Solar farm more than seven times the size of Fosse Park set for Leicestershire border

A field is pictured beyond a hedgerow, with more fields in the distance and a water tower.
-Credit: (Image: Google)

A solar farm more than seven times the size of Fosse Park could soon be in the works for fields on the Leicestershire border. Initial details about the scheme have been submitted to Melton Borough Council on behalf of RWE Renewables in order to find out if extra environmental assessments need to be carried out before a planning application is finally submitted.

The 270-acres of land earmarked for the solar farm is currently used for agricultural purposes and is part of Stygate Farm, between Pickwell, Somerby and Whissendine in neighbouring Rutland. It is 3.5km from Burrough Hill Country Park – a popular spot for visitors, with its iron age hill fort and stunning views of the surrounding countryside.

The farm would be split across two sites, with the largest being almost 198 acres, and the smaller chunk being almost 73 acres. The land is mainly in Melton borough, but as some parts of it extend into Rutland, planning applications will be submitted to both Melton Borough Council and to Rutland County Council.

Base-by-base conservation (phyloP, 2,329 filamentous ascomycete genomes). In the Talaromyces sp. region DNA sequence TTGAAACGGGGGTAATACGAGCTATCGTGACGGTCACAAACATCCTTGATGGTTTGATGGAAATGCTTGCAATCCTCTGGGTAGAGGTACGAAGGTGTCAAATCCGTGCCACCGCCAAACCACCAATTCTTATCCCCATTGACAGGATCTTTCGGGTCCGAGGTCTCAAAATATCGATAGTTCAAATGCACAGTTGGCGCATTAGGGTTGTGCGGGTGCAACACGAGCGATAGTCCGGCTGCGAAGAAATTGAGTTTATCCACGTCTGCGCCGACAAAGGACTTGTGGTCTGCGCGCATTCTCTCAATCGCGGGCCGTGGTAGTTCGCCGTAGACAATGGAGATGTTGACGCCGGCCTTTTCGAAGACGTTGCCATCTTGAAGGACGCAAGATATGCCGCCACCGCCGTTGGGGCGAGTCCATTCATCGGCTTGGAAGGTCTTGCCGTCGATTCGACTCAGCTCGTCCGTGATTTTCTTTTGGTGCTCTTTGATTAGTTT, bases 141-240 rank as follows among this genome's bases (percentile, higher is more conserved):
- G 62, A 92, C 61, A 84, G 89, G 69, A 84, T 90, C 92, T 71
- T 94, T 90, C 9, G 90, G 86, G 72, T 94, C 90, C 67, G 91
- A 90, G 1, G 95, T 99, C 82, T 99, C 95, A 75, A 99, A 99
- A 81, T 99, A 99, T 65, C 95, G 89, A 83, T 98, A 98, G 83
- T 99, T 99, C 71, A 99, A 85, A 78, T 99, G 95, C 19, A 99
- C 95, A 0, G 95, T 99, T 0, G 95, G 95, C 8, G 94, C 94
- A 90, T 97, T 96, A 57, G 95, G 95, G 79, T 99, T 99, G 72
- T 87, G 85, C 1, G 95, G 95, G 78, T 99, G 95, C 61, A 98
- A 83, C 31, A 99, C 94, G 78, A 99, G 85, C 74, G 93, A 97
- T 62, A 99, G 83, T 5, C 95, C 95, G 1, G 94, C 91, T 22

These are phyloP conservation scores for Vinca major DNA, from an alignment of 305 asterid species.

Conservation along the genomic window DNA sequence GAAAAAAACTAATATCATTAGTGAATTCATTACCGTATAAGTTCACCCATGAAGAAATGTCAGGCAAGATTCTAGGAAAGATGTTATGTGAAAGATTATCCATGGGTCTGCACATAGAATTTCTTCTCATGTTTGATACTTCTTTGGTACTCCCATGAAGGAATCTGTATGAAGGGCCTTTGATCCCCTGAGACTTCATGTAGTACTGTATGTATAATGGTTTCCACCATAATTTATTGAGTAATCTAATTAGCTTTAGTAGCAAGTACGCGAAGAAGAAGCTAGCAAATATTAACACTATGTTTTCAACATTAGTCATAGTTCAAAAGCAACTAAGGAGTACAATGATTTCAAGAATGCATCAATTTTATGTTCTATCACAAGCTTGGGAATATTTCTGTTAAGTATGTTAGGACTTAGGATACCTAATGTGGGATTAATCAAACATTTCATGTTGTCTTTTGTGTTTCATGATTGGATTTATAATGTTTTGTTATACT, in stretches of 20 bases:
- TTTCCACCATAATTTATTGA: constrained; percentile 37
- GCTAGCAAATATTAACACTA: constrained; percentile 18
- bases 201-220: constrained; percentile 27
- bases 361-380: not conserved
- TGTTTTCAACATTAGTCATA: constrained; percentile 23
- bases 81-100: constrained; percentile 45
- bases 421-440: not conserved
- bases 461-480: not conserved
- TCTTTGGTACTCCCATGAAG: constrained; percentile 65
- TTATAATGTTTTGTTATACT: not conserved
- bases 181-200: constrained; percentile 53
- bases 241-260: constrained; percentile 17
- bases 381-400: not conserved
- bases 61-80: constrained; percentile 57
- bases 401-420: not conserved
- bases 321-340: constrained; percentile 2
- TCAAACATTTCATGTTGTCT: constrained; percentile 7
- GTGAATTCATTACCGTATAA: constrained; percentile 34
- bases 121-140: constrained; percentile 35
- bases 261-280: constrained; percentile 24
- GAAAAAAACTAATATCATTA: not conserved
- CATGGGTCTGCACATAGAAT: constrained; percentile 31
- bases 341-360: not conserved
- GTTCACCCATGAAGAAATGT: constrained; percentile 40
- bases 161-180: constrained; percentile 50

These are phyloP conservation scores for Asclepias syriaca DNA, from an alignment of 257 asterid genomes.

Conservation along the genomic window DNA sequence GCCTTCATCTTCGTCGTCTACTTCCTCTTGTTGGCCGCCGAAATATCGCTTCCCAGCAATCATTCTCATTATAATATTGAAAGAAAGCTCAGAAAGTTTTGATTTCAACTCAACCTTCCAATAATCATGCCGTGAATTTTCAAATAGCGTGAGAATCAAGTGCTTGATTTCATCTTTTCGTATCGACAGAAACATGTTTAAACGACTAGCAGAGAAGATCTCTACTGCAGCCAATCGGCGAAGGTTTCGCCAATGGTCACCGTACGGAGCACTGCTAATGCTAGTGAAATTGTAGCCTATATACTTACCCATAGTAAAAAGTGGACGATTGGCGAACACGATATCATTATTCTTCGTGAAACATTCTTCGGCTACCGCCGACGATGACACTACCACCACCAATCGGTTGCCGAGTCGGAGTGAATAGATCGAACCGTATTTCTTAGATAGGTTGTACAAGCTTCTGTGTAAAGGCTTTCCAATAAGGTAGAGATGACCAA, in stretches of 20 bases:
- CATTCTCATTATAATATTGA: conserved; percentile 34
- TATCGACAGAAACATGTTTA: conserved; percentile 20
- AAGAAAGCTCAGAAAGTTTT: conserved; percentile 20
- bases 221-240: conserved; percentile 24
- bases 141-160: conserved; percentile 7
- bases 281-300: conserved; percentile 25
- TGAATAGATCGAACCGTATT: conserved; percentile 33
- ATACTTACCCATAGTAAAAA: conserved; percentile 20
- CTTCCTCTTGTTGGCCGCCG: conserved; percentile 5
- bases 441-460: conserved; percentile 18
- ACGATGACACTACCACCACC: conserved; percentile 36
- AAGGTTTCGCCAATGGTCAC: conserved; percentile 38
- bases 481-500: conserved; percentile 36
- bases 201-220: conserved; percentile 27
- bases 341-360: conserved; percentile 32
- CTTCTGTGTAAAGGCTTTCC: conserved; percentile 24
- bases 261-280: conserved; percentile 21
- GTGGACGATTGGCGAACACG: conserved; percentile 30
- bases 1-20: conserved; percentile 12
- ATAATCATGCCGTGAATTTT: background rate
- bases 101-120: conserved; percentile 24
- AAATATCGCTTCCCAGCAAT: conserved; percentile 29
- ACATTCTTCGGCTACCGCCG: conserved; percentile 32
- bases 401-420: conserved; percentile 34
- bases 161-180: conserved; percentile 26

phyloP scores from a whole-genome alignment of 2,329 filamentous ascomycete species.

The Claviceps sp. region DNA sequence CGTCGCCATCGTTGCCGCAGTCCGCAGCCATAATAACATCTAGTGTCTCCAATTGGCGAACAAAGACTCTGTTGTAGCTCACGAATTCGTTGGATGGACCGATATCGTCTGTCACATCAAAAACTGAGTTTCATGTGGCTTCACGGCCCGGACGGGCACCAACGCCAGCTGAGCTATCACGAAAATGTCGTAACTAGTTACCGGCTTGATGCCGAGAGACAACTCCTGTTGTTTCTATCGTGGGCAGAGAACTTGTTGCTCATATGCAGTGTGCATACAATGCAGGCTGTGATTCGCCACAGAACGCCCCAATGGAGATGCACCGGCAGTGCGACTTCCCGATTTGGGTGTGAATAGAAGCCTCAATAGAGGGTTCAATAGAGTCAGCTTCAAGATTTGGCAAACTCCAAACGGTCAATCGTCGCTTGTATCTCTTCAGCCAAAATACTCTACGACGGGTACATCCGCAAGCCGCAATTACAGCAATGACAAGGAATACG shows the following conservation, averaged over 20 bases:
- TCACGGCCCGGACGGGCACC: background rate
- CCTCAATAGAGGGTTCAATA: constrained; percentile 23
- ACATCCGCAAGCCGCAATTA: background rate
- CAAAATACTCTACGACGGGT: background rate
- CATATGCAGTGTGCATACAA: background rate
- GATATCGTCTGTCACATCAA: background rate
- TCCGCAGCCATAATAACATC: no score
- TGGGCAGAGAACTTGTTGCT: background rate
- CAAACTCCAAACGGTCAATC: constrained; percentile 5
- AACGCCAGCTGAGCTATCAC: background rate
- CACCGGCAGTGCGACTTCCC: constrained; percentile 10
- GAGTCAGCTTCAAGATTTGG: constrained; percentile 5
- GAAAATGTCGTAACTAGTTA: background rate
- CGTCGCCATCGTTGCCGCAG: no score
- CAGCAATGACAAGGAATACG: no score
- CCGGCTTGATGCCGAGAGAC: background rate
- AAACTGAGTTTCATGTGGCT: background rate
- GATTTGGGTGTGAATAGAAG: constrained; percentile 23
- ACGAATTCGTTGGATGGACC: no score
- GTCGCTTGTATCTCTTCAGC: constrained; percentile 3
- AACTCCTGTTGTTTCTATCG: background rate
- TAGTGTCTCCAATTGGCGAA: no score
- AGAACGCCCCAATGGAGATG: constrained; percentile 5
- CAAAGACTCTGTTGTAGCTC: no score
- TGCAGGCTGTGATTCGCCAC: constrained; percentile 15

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A report submitted to the planning officer by design consultancy firm Stantec on behalf of the application reads: “The site is not covered by any landscape designations but does contain mature native trees, hedgerows; a pond; and a tributary of the Whissendine Brook.”

The land is part of the High Leicestershire Hills Landscape Character Area, which according to the report is ‘characterised by rolling hills and pronounced escarpment; well-preserved sporting estates; historic features, green lanes and parkland; and unimproved grassland’. The report reveals the soil is classified as grade 3, which is considered ‘good’ to ‘moderate’ for agricultural purposes.

A landscape report commissioned by the applicant says the farm would 'alter the character of the landscape and scenic quality from dwellings and users of Stygate Lane', but says widespread effects on the landscape would be limited by the 'surrounding landform and intervening vegetation'. It suggests planting more trees to 'further soften views from neighbouring residences'.

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